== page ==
"I was very clear to the department heads about a number of things," says Cretton. "One is just being sensitive to the fact that we are telling a story about some pretty heavy issues." Not only did he want the crew to be respectful because there were kids on sets, these were kids that were working themselves into very emotional places. "I didn't even want like 'construction worker talk' of like what went on on the weekend, because I didn't want somebody feeling uncomfortable because of something stupid somebody said." Likewise, it was important the actors be able to come up for air from time to time. "Because we are doing such heavy scenes, it is very important when you come out of those scenes to be able to laugh and joke."
Larson talked about being shaken by a particular scene involving (fake) blood. "That scene, because of my own personal phobia, really shook me up. I left in kind of a weird state and felt really upset when I got home. Asher [Goldstein], one of the producers, actually called me when I got home to make sure I got home safe, because he was concerned about me driving, because I wasn't sort of 'there' after that."
Gallagher praised Cretton's even-keeled demeanor. "He's always there. He's very available. He didn't once lose his cool on set. He was very level, measured, just kinda unflappable. The funny thing is now we're doing these interviews, he was like, 'I don't know if I'm a good director. I don't know what I'm doing.' The whole time I was there, I just thought, man this guy so knows what he's doing. I think that's why the movie has such an ease to it. It all starts with him."
Cretton credited his d.p., frequent collaborator Brett Pawlak, as a 'third actor' in a scene, responding and reacting spontaneously to the performances of the actors. Kaitlyn Dever, 16, who plays the troubled, budding artist Jayden, explained: "A lot of the times, the camera would sort of just follow where we were going and that was cool because that was a thing that Destin wanted. If I felt my character would walk and go somewhere in a scene, then the camera would follow.
"It lended to the realism of it," chimes in Keith Stanfield, who is a revelation as Marcus, the taciturn youth who is about to 'age out' of the home, "A lot of people said it looks like a documentary. The level of freedom we were allowed to have, it was pretty much like, 'Just take it and run with it.' I think Destin was looking for really true and raw emotion. He didn't have a predisposition on how people would react to certain things, because emotions are so sporadic. I think he understood that, so he just kind of winged it and let it go. He didn't really contrive it in any way."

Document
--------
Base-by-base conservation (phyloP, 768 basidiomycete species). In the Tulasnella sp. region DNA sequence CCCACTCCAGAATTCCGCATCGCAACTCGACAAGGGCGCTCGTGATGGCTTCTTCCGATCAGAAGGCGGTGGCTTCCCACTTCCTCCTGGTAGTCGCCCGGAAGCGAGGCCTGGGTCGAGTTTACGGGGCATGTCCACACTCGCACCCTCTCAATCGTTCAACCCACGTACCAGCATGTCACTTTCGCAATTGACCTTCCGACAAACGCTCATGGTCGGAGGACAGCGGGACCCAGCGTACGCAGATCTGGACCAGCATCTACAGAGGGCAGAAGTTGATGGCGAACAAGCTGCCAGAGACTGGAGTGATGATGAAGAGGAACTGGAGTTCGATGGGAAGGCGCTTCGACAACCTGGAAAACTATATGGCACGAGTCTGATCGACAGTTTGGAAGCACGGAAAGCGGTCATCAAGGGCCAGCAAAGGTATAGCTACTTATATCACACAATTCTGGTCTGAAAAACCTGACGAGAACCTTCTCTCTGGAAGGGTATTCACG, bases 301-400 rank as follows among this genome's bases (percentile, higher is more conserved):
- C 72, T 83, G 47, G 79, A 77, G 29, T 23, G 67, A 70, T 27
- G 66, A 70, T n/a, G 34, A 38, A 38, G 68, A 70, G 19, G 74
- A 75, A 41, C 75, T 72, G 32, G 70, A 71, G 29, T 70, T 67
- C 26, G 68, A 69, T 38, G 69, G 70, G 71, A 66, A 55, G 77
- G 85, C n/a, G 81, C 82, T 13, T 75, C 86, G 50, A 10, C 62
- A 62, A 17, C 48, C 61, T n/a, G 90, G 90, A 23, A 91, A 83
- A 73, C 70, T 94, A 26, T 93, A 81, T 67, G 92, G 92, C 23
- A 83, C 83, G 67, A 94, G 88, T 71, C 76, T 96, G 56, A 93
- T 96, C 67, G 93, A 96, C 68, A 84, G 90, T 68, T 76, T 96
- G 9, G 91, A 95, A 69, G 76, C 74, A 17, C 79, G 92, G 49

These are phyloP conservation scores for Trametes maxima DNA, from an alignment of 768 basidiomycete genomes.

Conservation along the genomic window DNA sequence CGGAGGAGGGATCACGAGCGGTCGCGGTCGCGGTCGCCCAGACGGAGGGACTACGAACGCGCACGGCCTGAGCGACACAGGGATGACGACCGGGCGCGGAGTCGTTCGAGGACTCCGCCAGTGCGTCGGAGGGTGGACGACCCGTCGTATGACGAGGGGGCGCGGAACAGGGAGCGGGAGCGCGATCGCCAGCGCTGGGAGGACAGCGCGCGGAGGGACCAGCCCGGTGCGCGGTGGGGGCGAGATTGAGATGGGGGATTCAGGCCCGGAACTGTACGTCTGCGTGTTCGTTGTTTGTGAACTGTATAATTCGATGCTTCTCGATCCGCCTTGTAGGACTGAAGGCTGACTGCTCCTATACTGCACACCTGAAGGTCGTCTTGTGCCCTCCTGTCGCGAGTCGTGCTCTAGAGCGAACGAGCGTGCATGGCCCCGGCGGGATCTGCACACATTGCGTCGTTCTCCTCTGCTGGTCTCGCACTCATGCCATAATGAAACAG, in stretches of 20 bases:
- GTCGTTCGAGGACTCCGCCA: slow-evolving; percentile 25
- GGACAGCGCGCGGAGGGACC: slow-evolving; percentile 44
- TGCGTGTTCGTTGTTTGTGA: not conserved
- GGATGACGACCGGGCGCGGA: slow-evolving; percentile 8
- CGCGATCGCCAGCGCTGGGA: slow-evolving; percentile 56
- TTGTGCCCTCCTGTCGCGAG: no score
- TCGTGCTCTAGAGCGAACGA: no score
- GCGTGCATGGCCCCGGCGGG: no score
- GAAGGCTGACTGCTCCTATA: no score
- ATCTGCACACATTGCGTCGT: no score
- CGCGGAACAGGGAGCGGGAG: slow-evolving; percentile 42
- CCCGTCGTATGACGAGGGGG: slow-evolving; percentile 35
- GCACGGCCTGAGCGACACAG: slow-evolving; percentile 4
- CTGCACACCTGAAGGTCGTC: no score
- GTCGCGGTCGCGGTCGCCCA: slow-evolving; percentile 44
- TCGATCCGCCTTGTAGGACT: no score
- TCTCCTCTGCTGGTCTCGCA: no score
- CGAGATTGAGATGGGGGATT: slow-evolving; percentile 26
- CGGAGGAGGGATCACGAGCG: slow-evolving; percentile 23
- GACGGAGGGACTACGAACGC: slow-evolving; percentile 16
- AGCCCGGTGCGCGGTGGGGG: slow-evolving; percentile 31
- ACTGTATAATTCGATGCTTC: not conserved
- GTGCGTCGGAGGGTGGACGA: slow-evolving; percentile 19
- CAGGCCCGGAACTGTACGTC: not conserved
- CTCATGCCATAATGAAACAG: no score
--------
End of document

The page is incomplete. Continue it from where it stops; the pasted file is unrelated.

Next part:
"He does things in a very collaborative way," says Gallagher. "It's very organic. He has a very subtle way of laying a lot of the groundwork for you, before you even know it."
There were no rehearsals, but Cretton did give his two leads a little help in forming their characters over a dinner a few nights before the shoot. Larson explains: "Destin dropped an envelope off on John's doorstep before he met me for dinner. And it said to open when we got to the restaurant. So we opened it. It had a sweet little note from Destin, wishing us well and hoping that this helped. And it ended up being another little envelope with little conversation-starters, little pieces of paper with different little questions and things. And any time the conversation would hit a natural lull, we'd just go, 'Let's see what else we have.'
"The questions were great. They were a lot of things I just hadn't really thought about. They were things from, 'What's your happiest childhood memory?' to 'What are your hopes and fears of being a parent?' 'What do you think that Grace and Mason's first date was like?' And those questions then lead us to discuss other things, even things like income. We started doing the math of how much we would make hourly, what kind of hours we were working and what that meant for us financially and living together. It was probably the reason why we lived together was due to financial circumstances. You kind of start piecing this whole mythology together, and by the time the dinner was over, we had a lot figured out."